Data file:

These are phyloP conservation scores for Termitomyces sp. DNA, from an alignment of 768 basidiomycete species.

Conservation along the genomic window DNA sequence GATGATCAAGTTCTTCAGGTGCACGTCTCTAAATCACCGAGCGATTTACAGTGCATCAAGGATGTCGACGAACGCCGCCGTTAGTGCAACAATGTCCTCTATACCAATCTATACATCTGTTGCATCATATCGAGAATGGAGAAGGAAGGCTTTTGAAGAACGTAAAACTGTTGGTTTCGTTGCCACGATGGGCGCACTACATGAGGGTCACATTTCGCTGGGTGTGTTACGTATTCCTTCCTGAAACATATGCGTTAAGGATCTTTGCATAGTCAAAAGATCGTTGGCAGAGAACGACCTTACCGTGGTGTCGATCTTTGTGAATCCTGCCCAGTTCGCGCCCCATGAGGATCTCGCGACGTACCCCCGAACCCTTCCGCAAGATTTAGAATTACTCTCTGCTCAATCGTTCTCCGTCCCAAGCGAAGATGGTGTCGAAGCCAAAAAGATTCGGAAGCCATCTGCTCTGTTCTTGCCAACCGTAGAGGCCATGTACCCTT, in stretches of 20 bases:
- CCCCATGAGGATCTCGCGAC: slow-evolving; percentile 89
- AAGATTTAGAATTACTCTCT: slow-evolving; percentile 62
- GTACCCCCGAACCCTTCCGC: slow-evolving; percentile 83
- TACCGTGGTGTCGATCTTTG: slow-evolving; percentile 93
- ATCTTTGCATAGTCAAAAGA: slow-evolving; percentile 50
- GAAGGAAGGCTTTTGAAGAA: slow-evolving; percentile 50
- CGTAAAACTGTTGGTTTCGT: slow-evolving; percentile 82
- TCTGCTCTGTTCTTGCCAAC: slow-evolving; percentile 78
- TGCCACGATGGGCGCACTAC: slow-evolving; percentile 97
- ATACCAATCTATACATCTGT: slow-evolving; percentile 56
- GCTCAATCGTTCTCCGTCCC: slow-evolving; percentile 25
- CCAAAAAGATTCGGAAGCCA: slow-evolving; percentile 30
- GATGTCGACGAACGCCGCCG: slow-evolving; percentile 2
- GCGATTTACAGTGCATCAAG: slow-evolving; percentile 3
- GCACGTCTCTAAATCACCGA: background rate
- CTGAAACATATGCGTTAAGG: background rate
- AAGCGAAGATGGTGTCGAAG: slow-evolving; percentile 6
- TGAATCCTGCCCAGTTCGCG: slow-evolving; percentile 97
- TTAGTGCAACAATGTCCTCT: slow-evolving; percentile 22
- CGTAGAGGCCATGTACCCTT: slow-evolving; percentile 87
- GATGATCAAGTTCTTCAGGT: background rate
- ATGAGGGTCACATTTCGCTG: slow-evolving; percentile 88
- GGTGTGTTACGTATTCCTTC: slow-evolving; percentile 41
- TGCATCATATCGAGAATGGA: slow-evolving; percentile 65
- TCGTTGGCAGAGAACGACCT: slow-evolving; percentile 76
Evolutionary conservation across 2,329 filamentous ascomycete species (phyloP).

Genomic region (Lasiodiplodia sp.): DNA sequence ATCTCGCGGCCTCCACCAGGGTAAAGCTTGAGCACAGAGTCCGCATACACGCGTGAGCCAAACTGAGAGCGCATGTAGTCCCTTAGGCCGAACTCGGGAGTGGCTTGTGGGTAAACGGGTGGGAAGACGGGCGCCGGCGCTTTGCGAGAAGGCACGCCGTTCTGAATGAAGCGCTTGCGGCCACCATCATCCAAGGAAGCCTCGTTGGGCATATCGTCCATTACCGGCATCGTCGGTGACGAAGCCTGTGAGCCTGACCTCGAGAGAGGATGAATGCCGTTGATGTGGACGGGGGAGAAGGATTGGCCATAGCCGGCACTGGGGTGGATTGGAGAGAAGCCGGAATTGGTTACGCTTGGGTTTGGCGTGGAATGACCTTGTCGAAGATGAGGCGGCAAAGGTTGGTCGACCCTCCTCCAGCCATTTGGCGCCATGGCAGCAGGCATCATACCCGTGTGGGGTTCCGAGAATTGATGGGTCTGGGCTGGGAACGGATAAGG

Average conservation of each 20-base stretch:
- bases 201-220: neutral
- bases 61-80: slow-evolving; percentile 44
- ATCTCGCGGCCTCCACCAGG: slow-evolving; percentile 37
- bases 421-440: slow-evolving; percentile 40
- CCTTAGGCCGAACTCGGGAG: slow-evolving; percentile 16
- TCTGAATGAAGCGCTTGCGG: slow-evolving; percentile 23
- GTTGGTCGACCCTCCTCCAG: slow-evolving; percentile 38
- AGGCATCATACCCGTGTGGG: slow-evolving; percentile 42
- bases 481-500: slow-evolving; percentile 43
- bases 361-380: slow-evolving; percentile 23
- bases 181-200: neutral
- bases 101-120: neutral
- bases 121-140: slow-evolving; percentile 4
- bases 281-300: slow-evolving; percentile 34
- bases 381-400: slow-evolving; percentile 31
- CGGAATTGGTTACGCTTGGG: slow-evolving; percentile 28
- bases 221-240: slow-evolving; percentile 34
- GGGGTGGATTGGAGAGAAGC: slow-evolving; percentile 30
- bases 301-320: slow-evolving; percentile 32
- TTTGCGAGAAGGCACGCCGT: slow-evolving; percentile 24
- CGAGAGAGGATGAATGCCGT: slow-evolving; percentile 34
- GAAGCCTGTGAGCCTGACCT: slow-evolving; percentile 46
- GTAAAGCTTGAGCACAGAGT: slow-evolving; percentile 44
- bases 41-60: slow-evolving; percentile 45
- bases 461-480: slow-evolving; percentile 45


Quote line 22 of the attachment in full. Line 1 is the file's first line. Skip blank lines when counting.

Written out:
- CGTAGAGGCCATGTACCCTT: slow-evolving; percentile 87